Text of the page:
10 August, 2012 Leave a comment
This is the second of several articles related to Customs and Courtesies. Additional articles will be forthcoming. If you are new to the VCA, or if you have been away from Active Duty for a considerable length of time, you need to read these.
The VCASNY is a volunteer military organization founded in New York City in 1790, for the purpose of defending the city against further military action by the British. We are in fact a recognized Historic Military Command under New York State law, and the VCASNY is specifically mentioned in the text of N.Y. MIL. LAW § 240-a : NY Code – Section 240-A: Historic military commands. Members of the VCASNY voluntarily enlist and take an oath of allegiance (similar to the oath taken by federal enlistees) where they swear to protect, defend,and uphold the Constitution of the United States and New York State.
Some VCASNY members on active duty, reservist and retirees are subject to and are familiar with the UCMJ. Because the VCASNY is not a traditional veterans organization such as the American Legion or the VFW, some members do not have prior federal service and have never been exposed to the UCMJ; however, all members should be aware that there is a similar “legal” infrastructure in place, and that all members need to abide by the rules and regulations of that infrastructure.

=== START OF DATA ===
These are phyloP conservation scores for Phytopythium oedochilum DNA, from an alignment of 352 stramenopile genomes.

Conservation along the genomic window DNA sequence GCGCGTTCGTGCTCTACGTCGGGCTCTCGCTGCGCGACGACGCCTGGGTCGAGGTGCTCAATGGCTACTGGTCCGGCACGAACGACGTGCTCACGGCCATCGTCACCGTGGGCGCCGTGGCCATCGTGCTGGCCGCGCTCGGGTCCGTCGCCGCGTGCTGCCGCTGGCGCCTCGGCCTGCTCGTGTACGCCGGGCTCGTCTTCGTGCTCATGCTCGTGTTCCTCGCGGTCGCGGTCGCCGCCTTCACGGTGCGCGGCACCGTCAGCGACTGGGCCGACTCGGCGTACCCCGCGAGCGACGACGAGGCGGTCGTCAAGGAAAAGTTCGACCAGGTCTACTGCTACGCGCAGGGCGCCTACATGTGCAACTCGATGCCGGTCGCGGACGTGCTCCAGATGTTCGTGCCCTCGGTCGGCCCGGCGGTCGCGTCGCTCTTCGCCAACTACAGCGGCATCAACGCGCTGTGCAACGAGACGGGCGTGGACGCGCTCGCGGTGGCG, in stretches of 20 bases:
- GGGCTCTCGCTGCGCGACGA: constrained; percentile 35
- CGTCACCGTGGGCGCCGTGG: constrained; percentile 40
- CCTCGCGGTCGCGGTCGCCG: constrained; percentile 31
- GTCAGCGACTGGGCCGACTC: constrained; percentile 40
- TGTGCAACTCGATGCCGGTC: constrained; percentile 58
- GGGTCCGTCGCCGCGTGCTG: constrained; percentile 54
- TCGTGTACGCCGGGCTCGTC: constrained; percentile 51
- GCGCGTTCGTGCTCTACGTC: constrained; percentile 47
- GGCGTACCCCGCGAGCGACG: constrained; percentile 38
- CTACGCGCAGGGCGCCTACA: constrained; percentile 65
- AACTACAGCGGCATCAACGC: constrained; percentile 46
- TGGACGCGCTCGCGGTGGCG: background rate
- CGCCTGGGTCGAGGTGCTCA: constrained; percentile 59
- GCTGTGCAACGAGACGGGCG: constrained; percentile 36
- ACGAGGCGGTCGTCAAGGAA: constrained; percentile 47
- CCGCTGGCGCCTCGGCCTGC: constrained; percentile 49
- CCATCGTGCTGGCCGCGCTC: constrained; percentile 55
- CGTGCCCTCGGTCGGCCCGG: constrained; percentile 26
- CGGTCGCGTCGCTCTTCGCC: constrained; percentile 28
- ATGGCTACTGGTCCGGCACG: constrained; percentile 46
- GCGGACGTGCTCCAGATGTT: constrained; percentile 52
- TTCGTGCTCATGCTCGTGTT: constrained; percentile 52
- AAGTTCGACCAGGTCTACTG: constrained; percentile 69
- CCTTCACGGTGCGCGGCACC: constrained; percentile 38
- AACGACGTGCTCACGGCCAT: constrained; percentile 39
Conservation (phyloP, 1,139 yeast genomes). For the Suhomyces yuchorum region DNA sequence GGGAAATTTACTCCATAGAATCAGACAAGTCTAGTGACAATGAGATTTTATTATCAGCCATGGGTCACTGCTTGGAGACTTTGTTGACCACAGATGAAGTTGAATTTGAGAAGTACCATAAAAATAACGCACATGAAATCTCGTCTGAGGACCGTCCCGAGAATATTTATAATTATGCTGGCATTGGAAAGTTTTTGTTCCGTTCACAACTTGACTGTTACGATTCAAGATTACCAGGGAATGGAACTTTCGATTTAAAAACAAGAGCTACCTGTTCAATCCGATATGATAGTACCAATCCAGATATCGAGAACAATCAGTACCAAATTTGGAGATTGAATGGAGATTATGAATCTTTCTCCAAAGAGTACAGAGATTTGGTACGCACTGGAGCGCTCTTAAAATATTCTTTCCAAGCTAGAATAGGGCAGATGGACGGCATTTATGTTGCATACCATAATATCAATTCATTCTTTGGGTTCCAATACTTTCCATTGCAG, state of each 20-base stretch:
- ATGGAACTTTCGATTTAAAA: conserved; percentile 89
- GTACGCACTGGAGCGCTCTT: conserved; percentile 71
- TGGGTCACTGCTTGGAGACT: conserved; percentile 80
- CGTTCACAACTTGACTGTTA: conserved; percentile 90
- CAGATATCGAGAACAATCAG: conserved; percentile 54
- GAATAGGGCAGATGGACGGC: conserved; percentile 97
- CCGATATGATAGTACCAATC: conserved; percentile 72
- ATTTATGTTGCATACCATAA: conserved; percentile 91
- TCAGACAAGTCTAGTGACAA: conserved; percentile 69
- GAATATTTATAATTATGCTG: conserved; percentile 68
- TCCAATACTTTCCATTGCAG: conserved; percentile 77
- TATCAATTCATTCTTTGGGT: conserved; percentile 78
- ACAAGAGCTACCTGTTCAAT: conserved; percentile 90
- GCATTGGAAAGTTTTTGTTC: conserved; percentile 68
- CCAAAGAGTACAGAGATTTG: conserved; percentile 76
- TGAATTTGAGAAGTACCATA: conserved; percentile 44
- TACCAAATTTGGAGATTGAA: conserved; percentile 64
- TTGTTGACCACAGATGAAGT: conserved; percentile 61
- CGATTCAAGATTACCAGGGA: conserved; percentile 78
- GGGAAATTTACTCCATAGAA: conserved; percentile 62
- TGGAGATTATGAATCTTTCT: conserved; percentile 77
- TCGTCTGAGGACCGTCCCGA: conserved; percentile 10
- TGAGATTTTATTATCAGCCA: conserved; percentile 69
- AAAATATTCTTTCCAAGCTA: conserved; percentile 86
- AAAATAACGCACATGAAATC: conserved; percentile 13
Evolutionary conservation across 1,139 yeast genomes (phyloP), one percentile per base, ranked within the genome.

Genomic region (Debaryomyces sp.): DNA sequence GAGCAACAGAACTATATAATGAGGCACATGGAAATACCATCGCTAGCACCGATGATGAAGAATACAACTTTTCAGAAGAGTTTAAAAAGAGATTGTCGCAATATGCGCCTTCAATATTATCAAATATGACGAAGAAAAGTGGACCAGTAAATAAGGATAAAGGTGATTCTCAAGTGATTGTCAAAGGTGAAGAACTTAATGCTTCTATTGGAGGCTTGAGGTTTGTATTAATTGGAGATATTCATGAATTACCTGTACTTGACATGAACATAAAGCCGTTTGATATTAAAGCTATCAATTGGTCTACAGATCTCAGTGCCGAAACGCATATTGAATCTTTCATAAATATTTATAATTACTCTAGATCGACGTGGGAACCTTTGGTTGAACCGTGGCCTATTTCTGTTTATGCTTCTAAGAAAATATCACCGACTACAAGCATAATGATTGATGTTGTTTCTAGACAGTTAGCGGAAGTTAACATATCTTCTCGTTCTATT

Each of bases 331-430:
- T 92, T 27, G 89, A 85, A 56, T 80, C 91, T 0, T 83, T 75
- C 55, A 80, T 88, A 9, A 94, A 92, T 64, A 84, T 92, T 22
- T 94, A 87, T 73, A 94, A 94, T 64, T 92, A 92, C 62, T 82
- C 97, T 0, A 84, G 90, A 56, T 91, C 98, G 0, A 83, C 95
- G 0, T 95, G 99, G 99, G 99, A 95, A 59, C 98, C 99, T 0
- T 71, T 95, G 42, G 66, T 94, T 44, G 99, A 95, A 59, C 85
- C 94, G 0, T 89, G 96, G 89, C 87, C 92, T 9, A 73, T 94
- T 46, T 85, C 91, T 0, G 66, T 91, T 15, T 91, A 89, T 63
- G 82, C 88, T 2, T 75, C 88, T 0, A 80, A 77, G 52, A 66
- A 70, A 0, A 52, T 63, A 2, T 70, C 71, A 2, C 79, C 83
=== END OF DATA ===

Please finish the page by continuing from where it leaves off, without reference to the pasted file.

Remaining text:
Understanding the UCMJ, and specifically understanding the concepts of the Customs and Courtesies, the Chain of Command, and conduct is a fundamental requirement of all VCASNY members. As a military organization, both officers and enlisted personnel are bound by these rules, and any breach of these rules will be investigated and acted on accordingly. It is interesting to note that “officers of historic military commands may take their oath of office before any officer of the organized militia of the state.”, and that “the adjutant general (New York) may issue a certificate of election under the seal of the chief of staff to officers of historic military commands elected pursuant to the rules and regulations or constitutions and by-laws of their respective commands.”.
Given the varied military experience, it is easy to understand why some may have difficulty in understanding the concept of military law vs. civilian law. The article titled Military Justice 101, will shed some light on this.
By understanding some of these basic principles, we as members or troops have the opportunity of strengthening the VCASNY and ensuring that it will last another 2oo years in support of its’ mission.